The Age of Youth in Argentina: Culture, Politics, & Sexuality from Perón to Videla
2014, University of North Carolina Press
338 pages, paperback
THE classic Argentine movie La noche de los lápices (The Night of the Pencils), directed by Héctor Olivera, tells the harrowing tale of an infamous series of kidnappings and disappearances of students from their homes in September 1976 by the last Argentine military junta followed by their torture, rape and murder.
The film about the young victims of a Peronist youth movement had a dramatic impact in Argentina and beyond, generating public indignation about the excesses of the last of the country’s military regimes, and helping to consolidate the “young victim” of this period as a trope in politics.
But as Valeria Manzano points out, La noche de los lápices was made in 1985 when “viewers could feel horror but rest in peace: they had not had ‘anything to do’ with what they saw.” The narrative it fuelled was an after-the-event form of memorial discourse in which a military regime came from nowhere to swoop upon idealistic adolescents during a later climate of growing human rights activism.
As Manzano says, it may have sensitised the population to the crimes of the dictatorship, but did little to capture the historical dimensions of state terrorism.
The reality, argues the author, is that many of those in the audience suffering indignation about the events depcited in La noche de los lápices had, in 1976, probably shared the heightened demand for “order” upon which the military regime fed in such a bloodthirsty manner.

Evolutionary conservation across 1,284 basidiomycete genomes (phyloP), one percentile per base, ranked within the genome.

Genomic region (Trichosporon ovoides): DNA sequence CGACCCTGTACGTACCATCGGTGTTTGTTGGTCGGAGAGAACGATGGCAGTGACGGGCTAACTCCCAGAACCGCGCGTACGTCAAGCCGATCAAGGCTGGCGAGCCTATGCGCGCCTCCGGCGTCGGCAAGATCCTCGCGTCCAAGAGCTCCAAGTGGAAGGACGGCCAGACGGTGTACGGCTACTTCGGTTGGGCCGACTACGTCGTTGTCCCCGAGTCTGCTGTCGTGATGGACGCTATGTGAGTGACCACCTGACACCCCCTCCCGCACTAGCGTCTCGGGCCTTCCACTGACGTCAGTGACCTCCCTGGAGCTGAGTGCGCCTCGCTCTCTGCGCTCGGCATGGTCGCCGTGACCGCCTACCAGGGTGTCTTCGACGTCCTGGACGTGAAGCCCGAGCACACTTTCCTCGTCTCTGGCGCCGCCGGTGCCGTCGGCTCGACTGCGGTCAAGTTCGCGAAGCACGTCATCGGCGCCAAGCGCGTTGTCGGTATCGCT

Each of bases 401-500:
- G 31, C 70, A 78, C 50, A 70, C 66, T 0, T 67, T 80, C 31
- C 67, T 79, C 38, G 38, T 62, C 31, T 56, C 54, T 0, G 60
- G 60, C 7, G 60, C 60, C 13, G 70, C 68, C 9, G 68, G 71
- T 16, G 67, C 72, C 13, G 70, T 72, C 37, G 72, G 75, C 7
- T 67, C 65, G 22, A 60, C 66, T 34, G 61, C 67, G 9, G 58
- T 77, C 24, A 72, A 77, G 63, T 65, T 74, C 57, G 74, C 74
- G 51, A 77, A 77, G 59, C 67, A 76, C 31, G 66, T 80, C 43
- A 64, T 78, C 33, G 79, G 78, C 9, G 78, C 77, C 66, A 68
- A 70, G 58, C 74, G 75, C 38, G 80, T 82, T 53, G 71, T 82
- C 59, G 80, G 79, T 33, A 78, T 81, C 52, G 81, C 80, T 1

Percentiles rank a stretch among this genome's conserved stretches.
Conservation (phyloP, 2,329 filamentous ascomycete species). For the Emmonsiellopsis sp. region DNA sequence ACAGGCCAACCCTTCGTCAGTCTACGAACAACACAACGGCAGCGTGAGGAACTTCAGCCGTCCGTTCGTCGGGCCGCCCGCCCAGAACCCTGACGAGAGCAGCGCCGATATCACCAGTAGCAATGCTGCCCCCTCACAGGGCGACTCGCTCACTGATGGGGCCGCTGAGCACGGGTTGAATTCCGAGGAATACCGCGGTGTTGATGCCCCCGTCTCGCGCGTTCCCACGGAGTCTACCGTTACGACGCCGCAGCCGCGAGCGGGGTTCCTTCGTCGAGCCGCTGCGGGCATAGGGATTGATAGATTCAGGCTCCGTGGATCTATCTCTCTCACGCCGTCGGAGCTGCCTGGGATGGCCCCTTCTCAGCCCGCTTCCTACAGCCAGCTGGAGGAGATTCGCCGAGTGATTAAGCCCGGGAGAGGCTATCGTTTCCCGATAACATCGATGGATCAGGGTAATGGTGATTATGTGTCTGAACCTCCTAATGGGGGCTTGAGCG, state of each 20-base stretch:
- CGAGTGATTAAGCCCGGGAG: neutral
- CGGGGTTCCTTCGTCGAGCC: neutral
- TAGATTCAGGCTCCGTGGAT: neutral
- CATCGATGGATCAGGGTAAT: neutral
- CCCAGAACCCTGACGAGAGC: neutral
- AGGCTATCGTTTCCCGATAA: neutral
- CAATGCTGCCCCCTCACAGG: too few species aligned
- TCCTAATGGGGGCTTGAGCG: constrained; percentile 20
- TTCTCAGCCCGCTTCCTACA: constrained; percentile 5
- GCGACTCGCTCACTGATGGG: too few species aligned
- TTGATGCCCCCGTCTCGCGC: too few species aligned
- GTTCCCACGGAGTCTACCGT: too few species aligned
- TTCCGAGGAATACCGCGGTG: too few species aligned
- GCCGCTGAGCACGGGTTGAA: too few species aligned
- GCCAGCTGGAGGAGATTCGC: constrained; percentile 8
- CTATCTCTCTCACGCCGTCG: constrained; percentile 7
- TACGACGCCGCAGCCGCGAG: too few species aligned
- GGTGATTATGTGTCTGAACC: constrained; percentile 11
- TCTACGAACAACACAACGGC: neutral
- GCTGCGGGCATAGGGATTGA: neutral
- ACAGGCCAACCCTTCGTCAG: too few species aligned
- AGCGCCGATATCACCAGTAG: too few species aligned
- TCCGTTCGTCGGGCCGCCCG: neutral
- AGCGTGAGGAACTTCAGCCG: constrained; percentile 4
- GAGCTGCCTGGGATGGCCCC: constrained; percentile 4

Nonetheless, says Manzano in this excellent study of the role of youth in the counter-cultural pursuit of political and social modernisation in the Argentina of the 1960s and 70s, there is no doubt that many of the victims of the military – and in particular the brutal Videla regime – were young people: those aged 16 to 30 accounted for 70 per cent of the estimated 20,000 Argentines who were “disappeared” during the regime.
Young people were at the epicentre of demands for change – and challenges to power in all its forms – in this era, and ultimately at the centre of the tortuous struggle in Argentina over democracy, authoritarianism and revolution.
Manzano demonstrates in this detailed history how youths in this period built on past activism and pushed forward agendas that questioned relations of authority at the familial, cultural and political levels. She writes: “Over these two decades, youth stood for change, and the cohorts of young women and men that occupied that category experimented and crafted cultural, political, and sexual change.”
It was that profile that they had gained that put them in the firing line after 1974 during the “authority-reconstitution” project of the junta, when the military responded to the perception that over the prior decades youth had brought destabilising effects down upon Argentina’s politics, culture and society – a belief also shared by millions of anonymous citizens who thence turned a blind eye to the terror that would ensue in an effort to reconstruct what Manzano calls their “vanishing authority” at the most intimate levels of the family and school.